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Didn't they have two versions of the Ajak? A smaller one, and then the big daddy version. Maybe that's one of the smaller ones.
There were at least three for the consumer market: Heavy Duty AJAK H-180,
Medium Duty AJAK Aimer, and a smaller unit known as the AJAK Patriot.

Yours looks very different on the attachment to the back of the dish (each antenna manufacturer made a matching mount adapter for the specific AJAK motor).
The 36 volt motor is identical to that used on a Big 3 U.S. truck manufacturer's windshield wiper motor, although there is a completely different winding for the AJAK product that required shutdown for at least a day from truck wiper motor production, to re-tool for whatever AJAK was ordering.
 
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mikekohl

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Jun 4, 2004
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Montfort, Wisconsin
Still more news. Yours definitely looks more like an AJAK Aimer. Pls see the attached file from Satellite Guys website (2008)
ajakaimer-pdf.27858

The AIMER was a bit lighter duty than the H-180, and depending upon the weight of your ten foot dish, may struggle at extreme ends of the satelllite arc, as well as have problems moving heavier dishes under extreme cold conditions. Good idea to verify its capabilities at the dish without a long cable run, under summer temperature conditions, before doing a lot of work refurbishing and possibly finding it might not be up to the tasks of operating in mid-winter.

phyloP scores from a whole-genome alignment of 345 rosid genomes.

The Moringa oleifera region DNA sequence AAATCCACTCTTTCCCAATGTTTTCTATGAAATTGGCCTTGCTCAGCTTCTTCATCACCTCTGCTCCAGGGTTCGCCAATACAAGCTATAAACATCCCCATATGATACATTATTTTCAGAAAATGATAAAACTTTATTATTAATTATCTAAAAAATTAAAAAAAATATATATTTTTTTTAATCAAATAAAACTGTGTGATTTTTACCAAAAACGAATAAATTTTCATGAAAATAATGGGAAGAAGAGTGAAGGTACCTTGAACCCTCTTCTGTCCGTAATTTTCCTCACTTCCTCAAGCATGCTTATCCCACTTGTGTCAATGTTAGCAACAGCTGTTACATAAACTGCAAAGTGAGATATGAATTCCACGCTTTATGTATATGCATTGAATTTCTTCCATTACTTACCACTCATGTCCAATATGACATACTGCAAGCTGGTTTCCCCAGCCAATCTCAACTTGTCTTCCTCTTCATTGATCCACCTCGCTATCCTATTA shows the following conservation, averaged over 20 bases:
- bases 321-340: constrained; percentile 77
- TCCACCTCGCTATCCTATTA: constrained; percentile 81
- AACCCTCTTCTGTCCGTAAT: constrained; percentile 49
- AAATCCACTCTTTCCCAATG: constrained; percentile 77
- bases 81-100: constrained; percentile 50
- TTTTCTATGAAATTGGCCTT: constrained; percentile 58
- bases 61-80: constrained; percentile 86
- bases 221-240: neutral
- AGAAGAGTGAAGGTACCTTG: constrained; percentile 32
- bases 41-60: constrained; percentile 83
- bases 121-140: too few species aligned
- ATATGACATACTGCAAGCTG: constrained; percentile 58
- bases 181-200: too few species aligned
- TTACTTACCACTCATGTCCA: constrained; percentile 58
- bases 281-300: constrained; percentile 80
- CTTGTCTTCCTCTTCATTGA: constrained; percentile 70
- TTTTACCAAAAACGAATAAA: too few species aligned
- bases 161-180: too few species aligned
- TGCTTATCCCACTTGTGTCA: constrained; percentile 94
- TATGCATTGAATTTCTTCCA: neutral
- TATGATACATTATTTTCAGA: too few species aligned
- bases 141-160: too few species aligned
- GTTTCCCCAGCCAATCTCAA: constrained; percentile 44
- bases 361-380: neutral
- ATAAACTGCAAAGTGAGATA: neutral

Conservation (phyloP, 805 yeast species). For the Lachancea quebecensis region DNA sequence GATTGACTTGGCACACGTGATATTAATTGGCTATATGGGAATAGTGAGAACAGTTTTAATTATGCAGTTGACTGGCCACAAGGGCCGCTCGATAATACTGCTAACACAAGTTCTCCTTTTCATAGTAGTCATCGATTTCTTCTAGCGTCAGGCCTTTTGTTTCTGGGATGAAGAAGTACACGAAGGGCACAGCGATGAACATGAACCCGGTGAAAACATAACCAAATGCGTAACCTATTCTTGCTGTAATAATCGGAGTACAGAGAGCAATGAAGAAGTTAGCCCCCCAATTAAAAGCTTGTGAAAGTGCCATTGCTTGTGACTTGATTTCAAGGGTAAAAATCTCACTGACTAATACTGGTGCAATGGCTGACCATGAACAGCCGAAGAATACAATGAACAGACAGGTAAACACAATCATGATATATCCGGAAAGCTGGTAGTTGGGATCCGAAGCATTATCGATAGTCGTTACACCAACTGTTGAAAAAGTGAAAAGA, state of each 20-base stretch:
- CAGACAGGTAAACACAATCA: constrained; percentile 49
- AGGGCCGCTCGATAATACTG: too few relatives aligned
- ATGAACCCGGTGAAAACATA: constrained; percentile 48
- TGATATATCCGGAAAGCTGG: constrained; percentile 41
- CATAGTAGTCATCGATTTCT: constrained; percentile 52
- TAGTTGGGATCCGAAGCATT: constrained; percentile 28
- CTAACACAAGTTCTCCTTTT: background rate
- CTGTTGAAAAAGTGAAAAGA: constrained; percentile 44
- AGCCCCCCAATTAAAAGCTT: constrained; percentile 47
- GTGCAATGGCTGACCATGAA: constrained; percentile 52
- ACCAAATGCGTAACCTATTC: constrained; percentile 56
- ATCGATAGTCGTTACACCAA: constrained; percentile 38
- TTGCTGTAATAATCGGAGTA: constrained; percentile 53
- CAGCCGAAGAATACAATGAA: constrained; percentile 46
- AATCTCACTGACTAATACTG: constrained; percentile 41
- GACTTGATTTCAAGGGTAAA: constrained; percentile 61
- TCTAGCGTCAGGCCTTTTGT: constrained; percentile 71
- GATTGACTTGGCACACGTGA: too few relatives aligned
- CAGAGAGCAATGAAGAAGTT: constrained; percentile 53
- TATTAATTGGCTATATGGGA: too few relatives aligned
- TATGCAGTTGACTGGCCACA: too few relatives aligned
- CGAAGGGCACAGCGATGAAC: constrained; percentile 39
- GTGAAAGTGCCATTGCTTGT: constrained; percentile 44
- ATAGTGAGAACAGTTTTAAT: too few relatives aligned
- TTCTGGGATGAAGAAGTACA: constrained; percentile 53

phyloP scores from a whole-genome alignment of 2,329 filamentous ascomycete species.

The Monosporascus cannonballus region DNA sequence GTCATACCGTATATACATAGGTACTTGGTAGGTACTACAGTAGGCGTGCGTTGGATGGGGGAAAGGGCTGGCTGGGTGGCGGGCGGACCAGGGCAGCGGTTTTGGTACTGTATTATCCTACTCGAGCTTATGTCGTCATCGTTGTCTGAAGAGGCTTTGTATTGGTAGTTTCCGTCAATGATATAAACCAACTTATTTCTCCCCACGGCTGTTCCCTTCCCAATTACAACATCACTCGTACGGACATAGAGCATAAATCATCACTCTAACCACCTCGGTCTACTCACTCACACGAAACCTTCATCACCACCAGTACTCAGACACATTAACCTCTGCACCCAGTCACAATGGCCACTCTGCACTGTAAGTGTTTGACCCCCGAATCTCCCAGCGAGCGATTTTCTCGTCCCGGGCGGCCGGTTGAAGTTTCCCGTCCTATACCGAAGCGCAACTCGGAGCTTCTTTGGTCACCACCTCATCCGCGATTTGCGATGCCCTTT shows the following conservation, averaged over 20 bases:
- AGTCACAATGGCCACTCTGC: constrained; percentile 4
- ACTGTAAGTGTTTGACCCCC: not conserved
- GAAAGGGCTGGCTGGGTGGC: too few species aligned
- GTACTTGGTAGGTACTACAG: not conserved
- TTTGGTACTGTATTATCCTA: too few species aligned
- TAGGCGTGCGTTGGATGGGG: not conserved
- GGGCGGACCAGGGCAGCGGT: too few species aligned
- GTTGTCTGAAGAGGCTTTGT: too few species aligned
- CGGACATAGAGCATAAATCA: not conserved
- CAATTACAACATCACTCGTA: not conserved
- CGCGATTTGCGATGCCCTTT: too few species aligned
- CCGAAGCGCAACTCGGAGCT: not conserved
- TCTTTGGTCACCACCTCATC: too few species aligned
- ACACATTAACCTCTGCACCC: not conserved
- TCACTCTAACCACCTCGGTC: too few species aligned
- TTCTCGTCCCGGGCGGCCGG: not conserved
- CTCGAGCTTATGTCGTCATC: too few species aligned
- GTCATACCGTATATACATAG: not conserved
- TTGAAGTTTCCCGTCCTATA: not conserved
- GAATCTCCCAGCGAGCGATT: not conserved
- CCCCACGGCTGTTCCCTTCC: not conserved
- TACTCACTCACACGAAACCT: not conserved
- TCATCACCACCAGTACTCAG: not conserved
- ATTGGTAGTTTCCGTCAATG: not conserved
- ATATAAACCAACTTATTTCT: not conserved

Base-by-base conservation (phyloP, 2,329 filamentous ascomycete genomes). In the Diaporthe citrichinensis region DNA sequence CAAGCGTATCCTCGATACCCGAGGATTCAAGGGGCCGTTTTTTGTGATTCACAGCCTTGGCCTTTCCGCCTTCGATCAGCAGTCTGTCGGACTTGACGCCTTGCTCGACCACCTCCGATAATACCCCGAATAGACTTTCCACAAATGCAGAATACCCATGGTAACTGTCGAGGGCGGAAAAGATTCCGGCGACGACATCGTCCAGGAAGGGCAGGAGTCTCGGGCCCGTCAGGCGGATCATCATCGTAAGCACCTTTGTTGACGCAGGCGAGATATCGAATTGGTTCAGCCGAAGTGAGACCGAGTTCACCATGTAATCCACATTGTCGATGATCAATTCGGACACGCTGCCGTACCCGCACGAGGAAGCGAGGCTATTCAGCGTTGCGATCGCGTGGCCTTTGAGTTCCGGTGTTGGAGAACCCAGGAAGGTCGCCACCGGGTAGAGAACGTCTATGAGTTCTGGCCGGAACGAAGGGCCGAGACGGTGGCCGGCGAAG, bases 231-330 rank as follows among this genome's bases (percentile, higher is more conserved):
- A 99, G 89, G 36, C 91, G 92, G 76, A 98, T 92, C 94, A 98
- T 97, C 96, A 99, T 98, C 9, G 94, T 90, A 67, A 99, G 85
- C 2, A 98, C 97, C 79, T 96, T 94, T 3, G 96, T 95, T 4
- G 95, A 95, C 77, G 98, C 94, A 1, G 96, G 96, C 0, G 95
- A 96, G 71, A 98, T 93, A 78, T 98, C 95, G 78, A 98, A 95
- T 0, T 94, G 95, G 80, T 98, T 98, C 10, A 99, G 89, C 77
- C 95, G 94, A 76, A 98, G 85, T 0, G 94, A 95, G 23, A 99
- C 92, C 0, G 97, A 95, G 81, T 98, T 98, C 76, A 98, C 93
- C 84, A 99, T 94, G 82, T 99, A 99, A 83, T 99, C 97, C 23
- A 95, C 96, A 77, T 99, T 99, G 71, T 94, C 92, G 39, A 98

Lighter four piece sectional antennas should be OK, but I would be concerned if you were trying an Orbitron SX-10 or perhaps a Winegard Pinnacle similar to what I am reconstructing for polar mount use. It's all about the weight and balance, and where you are on the arc. Considerably more current is required to go "up" towards the center of the arc from extreme east or west.
 
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stecle

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Feb 17, 2010
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Thanks to everyone for the great info. Here is the history of this Ajak. I sold a complete system to a customer, who read in some satellite guide, that H to H was the way to go. I tried to talk him out of it since the most Eastern Satellite at that time was S2.

He insisted and I installed it with a Unimesh Perf. The Ajak worked great until the temp started hitting -30C. It would kick the circuit breaker on the IRD. I contacted the distributor and they agreed to give me a new polar mount and a Von Weise actuator. I changed it out and the Ajak has remained in storage ever since.

I really want to access the satellites in the far East part of the belt. Right now I am safe until about 55W with a polar mount. The dish that I am going to be using with the Ajak is a 10 foot mesh which is lighter than the original Unimesh Perf. I know the Ajak will handle my dish, but what will happen when it gets cold. I am going to try low temp grease and a heat tape.

If it still freezes up this winter, I will sell it to one of you good ol' boys where it never snows. :biggrin
 
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mikekohl

Prehistoric Satellite Guru
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Jun 4, 2004
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206
Montfort, Wisconsin